She describes her encounter with Hare Krishna at a Californian fair, where she realised that Jewish and Christian faiths were the only faiths who believe that the five senses are a gift from God. “I had never thought of it before, but fundamentally for the Hare Krishna, the five senses are bad, and we must do all we can to control them in order to ascend to a higher spiritual realm”, she says.
Although I preferred Kregliner’s original book, Spirituality of Wine, this smaller new book is easier to read and understand, for the non-theologian anyway.
Another favourite new book is Sarah Jane Evans MW’s ‘The wines of Northern Spain’ (£30 Infinite Ideas). North west Spain is currently the most exciting wine areas in Europe, long overdue its own book. Evans begins in Galicia, charting this forgotten corner of Spain near the pilgrim centre of Santiago de Compostela; an area often visited by senior clerics using the many budget flights which now connect this remote area: “I once spotted the Archbishop of Canterbury in the queue for boarding”, says Evans (pictured below right).
She describes the remarkable growth of the Albarino grape in Rias Baixas, its subzones, parral vine training, the inlets, forests, verdant green landscape and vineyards in this very damp corner of Europe and worries about its future prospects as Albarino becomes a fashion item. She describes the revival of little-known Galician regions of Ribeira Sacra, Ribeiro, Monterrei and Valdeorras and introduced me to unusual new grapes like Lado and Ferron.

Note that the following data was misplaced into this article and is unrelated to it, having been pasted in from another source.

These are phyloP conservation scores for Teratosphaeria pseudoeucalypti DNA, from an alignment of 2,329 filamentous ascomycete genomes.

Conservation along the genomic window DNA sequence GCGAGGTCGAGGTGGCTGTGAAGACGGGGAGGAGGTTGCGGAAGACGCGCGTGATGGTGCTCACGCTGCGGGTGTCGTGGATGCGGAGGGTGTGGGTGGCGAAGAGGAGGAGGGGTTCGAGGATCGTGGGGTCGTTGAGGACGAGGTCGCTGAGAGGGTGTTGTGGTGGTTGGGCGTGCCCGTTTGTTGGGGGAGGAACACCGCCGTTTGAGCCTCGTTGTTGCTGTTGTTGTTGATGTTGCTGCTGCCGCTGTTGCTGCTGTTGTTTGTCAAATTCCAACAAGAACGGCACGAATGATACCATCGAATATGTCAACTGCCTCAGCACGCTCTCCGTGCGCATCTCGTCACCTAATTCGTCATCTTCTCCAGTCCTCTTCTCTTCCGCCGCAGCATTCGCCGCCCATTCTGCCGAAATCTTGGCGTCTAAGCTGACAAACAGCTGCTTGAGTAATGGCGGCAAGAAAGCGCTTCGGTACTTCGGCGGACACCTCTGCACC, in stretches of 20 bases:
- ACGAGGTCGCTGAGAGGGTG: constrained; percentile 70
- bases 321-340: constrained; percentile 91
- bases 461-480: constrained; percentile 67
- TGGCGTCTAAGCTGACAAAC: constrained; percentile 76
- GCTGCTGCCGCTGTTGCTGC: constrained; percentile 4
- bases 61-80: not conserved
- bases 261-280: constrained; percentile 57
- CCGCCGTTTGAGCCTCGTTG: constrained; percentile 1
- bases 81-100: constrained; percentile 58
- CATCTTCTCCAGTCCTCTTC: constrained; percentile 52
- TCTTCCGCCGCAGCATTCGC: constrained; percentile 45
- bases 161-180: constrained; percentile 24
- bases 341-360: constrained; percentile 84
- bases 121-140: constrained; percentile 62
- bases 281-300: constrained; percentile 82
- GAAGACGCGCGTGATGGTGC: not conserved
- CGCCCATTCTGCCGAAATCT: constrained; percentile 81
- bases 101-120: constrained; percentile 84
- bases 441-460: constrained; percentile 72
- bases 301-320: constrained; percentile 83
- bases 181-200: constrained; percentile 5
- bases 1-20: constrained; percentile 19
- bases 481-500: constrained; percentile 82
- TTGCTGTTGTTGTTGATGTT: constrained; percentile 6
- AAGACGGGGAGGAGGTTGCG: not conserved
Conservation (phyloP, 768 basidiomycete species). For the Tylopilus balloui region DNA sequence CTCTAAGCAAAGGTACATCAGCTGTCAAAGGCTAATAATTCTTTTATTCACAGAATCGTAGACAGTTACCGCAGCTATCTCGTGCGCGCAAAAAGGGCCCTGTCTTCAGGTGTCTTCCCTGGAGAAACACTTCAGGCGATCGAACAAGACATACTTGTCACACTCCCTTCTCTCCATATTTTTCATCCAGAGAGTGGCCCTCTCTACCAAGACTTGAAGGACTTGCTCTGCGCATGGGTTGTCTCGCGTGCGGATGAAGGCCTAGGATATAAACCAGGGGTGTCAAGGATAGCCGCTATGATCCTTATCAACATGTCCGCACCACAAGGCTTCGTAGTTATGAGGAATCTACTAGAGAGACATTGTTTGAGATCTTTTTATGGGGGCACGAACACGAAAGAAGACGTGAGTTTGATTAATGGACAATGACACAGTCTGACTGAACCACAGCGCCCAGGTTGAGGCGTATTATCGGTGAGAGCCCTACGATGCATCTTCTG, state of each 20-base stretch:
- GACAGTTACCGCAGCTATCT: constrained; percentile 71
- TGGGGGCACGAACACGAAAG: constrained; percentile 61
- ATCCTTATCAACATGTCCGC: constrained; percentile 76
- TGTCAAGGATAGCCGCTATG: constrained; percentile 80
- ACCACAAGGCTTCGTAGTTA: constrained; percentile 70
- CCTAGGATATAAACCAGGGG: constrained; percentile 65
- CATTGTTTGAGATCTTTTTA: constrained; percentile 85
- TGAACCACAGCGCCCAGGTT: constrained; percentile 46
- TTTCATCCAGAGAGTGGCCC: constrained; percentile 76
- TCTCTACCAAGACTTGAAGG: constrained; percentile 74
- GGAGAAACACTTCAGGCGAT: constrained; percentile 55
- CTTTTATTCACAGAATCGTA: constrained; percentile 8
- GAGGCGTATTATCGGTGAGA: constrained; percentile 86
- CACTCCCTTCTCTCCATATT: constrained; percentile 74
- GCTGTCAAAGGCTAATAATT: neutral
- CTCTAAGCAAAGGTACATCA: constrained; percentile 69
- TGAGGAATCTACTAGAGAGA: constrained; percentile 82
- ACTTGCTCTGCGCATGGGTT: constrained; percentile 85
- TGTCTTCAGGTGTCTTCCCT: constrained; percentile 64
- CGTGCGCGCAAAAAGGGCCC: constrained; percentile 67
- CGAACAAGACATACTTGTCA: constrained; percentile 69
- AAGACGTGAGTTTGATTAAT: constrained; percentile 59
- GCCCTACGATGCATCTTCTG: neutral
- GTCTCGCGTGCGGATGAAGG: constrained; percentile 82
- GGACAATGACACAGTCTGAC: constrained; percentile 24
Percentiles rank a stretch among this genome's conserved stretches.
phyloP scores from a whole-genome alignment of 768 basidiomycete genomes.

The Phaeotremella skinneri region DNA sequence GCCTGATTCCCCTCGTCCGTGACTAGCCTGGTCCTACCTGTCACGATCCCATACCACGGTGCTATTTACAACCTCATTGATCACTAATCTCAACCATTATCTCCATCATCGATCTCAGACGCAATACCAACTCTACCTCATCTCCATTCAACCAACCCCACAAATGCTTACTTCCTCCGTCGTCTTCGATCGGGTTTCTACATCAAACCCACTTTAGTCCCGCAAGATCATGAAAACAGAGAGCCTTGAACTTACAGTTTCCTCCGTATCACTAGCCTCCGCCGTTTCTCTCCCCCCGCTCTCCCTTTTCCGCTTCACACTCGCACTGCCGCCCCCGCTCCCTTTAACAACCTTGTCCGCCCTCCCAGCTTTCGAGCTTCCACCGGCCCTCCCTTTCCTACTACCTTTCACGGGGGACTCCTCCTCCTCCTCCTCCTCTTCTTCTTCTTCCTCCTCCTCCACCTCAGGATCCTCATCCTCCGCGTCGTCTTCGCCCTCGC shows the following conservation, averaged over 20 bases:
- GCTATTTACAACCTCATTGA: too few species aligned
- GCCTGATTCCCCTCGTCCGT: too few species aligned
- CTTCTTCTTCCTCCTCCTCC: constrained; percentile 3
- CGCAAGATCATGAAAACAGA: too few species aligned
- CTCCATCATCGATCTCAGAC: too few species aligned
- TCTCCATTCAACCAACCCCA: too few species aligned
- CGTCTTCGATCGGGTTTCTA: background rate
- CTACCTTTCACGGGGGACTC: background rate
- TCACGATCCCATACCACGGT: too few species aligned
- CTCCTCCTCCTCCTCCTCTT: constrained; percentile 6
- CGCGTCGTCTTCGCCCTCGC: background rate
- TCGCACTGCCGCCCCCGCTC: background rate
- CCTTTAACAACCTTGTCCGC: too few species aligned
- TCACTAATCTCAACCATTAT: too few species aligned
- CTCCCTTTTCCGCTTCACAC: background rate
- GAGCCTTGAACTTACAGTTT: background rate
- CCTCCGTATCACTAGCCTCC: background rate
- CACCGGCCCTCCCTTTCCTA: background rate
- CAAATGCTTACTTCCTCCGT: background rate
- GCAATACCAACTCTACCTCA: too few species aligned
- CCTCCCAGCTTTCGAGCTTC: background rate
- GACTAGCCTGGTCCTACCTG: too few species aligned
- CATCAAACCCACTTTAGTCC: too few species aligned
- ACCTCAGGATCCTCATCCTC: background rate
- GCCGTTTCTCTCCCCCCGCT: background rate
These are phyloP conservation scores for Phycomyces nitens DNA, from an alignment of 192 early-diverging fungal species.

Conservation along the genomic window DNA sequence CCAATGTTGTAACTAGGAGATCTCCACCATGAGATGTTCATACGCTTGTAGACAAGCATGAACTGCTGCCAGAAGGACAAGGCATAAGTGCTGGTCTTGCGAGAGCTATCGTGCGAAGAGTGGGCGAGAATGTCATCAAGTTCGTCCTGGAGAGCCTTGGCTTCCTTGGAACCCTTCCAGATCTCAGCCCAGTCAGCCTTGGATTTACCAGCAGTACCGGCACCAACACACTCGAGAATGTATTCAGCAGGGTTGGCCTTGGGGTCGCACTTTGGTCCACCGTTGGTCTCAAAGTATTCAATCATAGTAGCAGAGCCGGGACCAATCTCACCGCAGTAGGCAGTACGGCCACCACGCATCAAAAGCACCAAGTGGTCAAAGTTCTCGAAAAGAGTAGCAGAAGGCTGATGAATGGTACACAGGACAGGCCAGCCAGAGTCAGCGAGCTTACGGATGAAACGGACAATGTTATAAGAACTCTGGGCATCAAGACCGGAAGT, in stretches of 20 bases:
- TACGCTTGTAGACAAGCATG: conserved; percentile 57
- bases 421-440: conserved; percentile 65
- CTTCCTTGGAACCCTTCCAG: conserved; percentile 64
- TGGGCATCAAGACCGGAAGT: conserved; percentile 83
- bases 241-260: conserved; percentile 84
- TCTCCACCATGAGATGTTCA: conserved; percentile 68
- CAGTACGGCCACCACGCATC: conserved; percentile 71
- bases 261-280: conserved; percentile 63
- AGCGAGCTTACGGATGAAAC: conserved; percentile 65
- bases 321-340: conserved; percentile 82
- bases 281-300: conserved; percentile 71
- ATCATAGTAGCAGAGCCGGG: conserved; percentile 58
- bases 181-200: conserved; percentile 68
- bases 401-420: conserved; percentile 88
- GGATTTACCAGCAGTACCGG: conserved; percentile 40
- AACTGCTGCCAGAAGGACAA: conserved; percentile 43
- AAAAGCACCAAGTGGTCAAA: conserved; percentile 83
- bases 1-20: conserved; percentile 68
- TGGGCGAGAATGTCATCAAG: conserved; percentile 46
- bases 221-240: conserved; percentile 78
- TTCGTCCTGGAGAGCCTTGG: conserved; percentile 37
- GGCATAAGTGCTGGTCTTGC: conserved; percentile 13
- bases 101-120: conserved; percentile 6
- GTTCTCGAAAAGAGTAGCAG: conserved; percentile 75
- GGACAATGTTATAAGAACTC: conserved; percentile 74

The section I particularly enjoyed was on the often-neglected Asturias region and its dramatic isolated Cangas region, which lies east of Galicia – describing the steep slopes, terracing, small plots and interesting Carrasquin grape in this remote land. Evans then leads us on eastward to the coast to the remarkable history and gastronomic delights of Txakoli and the Basque region – before heading south west into Bierzo, Cigales and Ribera del Duero and south east to popular Rioja, Navarra and Aragon, offering great tips on visiting wineries and recommended restaurants.
Evans’ new book is a really useful guide for travellers to northern Spain. As a regular visitor to Andalucia in southern Spain, I am greatly looking forward to her second book – when she focuses on Spain’s southern regions.
Nothing to do with wine, but a book I want to mention as a postscript as it is written by a brilliant wine writer – about whisky. The new reprint of Andrew Jefford’s Whisky Island (£12.99 Headline), which includes a foreword and update by Dave Broom, is one of the most beautifully eloquent descriptions of Islay; part-historical, part-geological, part-whisky making guide, it gives incredible detailed research on each distillery in this magic Scottish island. It was the one book in all my Lockdown reading, which really transported me away from our Covid-19 disruptions and worries to another place.
FIZZ OF THE WEEK
DE CHANCENY CREMANT DE LOIRE ROSE NV
(£11.99 reduced from £14.99 De Burgh Wines)
Pretty coral pink colour, rosehip and strawberry aromas, vivid refreshing palate with a creamy mouthfeel – a great example of Cabernet Franc and Grolleau fizz blend made using the traditional method – a great affordable and approachable alternative to rose Champagne.
Join Rose’s upcoming virtual wine tastings see: www.rosemurraybrown.com